I Was Arrested For Hiring a Prostitute in Arizona – Will I Go To Jail?
Although it is sometimes known as “the world’s oldest profession,” the practice of prostitution is illegal across nearly all of America. Yet while nearly all states ban prostitution, the treatment of “Johns,” or people who hire prostitutes, is far from uniform. This is especially true in Arizona, where soliciting a prostitute is not actually a state crime. With such a legal landscape, what happens after you’re arrested for hiring a prostitute depends largely upon where you happened to have been arrested.
Solicitation in Arizona
Arizona’s sex crimes statutes outlawing prostitution are relatively thorough and specific. For example, not only does Arizona ban the actual act of prostitution (or selling sex for money), it also has laws prohibiting the enticement of customers into brothels or other locations for the purpose of engaging in prostitution, receiving the earnings of a prostitute, and forcing a spouse to engage in prostitution among other activities. However, state law is notably silent on the customers of prostitutes. In most cases, the only state law regarding prostitution a “John” is at risk of violating is the ban on transporting a person for purposes of prostitution. Instead, the State of Arizona has left it up to its local municipalities to create ordinances governing the solicitation of prostitution.
Variety in Arizona’s Solicitation Laws
Because Arizona has chosen to make solicitation a local issue, the law varies from city to city. Here are some examples of how different cities in Arizona address solicitation:
Phoenix has very clear laws prohibiting solicitation, making it a Class 1 misdemeanor. First offenders can expect to receive a minimum of 15 days in jail, as well as a court-ordered education or treatment program; additionally, the judge can impose a fine of up to $2,500 if he or she thinks it’s appropriate. After the first offense, the mandatory jail time starts going up: a minimum of 30 days for second offenders, 60 days for third offenses, and at least 180 days in jail for fourth offenses.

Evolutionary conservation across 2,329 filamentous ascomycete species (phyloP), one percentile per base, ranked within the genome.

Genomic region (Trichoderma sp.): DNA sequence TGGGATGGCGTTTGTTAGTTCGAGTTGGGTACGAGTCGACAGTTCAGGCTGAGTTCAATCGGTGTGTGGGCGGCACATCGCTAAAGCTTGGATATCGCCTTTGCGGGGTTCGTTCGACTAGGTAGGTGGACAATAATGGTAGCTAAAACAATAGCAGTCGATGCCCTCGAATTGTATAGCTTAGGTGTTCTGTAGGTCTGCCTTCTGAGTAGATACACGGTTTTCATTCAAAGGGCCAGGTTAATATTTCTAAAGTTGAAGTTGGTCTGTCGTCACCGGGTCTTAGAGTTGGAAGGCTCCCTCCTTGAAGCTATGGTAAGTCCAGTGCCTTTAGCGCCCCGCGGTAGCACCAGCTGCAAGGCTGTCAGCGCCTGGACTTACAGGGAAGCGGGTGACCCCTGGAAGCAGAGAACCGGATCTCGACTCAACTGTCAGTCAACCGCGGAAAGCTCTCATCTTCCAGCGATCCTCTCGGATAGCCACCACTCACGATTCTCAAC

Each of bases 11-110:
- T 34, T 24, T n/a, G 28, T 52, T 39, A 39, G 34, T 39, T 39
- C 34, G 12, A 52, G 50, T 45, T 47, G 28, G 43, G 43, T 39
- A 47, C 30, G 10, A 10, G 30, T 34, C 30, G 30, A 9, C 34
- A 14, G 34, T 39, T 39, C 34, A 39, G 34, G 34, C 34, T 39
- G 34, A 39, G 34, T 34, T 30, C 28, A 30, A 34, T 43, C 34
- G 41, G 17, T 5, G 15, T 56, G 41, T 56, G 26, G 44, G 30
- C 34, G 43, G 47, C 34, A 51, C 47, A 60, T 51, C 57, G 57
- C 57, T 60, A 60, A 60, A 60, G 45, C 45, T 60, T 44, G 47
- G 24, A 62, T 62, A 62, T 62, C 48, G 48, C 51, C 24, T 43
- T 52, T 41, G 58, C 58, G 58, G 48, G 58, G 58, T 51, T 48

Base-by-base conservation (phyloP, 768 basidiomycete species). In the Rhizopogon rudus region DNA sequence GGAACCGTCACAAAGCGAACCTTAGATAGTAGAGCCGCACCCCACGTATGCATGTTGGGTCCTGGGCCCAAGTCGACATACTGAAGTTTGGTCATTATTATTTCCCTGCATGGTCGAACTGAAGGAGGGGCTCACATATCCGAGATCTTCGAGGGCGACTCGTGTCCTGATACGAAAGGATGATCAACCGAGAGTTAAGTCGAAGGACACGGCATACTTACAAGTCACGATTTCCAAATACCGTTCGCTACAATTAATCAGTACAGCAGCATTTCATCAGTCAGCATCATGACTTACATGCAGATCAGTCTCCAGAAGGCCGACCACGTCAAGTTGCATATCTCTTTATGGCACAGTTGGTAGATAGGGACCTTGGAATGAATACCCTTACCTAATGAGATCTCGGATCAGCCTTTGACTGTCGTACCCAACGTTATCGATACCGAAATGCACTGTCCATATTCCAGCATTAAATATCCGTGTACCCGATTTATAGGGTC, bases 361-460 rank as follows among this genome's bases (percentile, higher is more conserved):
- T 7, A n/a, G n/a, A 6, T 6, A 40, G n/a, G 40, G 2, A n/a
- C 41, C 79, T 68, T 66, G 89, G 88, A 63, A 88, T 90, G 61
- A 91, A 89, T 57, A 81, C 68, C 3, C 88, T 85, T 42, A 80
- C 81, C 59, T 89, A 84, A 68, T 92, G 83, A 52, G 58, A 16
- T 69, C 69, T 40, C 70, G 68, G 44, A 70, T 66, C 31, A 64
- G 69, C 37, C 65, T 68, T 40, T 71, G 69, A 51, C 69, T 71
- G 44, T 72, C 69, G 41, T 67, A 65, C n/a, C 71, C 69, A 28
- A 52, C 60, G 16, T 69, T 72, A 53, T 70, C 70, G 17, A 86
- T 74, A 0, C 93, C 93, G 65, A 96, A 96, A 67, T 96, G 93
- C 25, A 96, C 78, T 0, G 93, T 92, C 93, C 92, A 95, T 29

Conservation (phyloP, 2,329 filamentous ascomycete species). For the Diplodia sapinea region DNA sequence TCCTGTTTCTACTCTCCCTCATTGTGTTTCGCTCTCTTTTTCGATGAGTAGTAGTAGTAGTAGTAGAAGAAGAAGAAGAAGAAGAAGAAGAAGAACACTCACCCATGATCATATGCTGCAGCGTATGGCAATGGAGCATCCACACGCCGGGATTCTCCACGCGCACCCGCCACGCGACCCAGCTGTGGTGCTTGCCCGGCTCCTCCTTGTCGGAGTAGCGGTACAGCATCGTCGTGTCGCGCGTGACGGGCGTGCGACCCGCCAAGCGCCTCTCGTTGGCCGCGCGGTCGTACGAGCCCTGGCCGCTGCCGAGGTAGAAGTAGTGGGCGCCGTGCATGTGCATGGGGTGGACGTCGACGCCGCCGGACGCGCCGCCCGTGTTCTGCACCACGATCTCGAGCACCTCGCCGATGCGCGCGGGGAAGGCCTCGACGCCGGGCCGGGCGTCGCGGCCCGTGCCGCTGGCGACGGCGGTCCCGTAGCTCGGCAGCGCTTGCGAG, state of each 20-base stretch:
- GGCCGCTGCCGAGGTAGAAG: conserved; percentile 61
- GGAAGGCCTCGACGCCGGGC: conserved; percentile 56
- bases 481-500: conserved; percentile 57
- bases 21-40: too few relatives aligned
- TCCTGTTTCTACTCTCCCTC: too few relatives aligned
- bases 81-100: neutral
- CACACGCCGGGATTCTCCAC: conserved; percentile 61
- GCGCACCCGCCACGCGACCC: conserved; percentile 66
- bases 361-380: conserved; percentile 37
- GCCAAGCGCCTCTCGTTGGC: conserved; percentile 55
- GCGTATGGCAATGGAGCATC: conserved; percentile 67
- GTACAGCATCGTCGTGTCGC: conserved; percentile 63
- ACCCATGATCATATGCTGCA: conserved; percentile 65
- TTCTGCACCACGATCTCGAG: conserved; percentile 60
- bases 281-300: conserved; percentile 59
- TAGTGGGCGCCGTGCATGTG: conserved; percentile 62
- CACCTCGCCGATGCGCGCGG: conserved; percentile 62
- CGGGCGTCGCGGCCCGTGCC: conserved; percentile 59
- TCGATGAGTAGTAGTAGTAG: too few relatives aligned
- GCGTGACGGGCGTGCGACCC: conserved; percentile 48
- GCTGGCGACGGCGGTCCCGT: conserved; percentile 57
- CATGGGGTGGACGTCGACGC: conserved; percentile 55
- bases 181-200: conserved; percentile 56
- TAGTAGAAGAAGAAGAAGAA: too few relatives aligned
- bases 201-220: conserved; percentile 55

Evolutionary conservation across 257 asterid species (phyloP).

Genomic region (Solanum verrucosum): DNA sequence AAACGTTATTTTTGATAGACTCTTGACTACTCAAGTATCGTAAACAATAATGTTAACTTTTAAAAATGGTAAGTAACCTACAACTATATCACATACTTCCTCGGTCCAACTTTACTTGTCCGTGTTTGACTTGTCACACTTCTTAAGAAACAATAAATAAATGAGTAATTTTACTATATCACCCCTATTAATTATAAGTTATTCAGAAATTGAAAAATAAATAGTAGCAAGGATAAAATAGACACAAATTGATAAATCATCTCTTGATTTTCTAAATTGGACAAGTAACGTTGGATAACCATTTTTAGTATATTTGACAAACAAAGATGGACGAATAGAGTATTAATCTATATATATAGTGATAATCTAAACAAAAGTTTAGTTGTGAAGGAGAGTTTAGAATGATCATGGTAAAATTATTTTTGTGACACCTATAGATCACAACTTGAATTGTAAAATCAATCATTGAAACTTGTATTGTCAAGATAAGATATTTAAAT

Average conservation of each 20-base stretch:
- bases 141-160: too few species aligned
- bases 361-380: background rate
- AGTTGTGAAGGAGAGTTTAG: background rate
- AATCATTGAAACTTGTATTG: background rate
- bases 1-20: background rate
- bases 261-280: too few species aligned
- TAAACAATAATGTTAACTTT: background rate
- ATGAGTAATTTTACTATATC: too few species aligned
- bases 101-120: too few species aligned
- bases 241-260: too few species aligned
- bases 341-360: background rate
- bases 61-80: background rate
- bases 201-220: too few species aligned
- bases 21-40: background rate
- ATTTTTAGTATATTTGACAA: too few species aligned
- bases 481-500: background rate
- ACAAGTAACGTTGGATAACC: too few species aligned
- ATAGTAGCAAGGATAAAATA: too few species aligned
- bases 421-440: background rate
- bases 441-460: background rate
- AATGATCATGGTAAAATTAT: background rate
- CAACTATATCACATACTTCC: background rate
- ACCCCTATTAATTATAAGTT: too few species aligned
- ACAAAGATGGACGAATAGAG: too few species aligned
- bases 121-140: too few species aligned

Tucson’s solicitation law is slightly different, instead making it a misdemeanor to be in or near a public place in order to solicit a prostitute. However, the ordinance is silent on solicitation from private places. Penalties are similar to Phoenix in Tucson: the jail time is the same, although fines are mandatory. First offense fines are a minimum of $200, and subsequent offenses carry a minimum fine of $500.
Like Phoenix, Scottsdale has an explicit prohibition on solicitation, making it a misdemeanor. However, the penalty for a first offense is slightly less harsh, with only 10 days of mandatory jail time (as opposed to Phoenix’ 15). Second, third, and fourth offense jail time is the same as Phoenix.
Yuma’s ban on solicitation has not been updated since 1978, and is interesting in that it prohibits solicitation of prostitution anywhere in the city, but only between persons of opposite sexes. Consequently, in Yuma it is not illegal for a woman to solicit a female prostitute, nor for a man to solicit a male prostitute (although the state and local laws against prostitution would still apply to the sex worker). Illegal solicitation in Yuma is punishable by up to 5 days in jail and/or a fine of up to $750.
The City of Flagstaff has no ordinance against solicitation of prostitution. Because the State of Arizona has also chosen not to create anti-solicitation laws, this means it is NOT illegal to solicit a prostitute in Flagstaff, Arizona.
Depending on where in Arizona you’ve been arrested for soliciting a prostitute, you may very well be facing some mandatory jail time. But always remember: you are innocent until proven guilty. The Constitution guarantees you the right to defend yourself against any charges against you, and you’ll need the best defense you can get.
Our criminal defense firm has helped many clients out of similar difficult circumstances all across the State of Arizona, and our attorneys are well-versed in the variations in local laws that might make all the difference in your case. We offer free case consultations, so call us today to schedule your free legal consultation!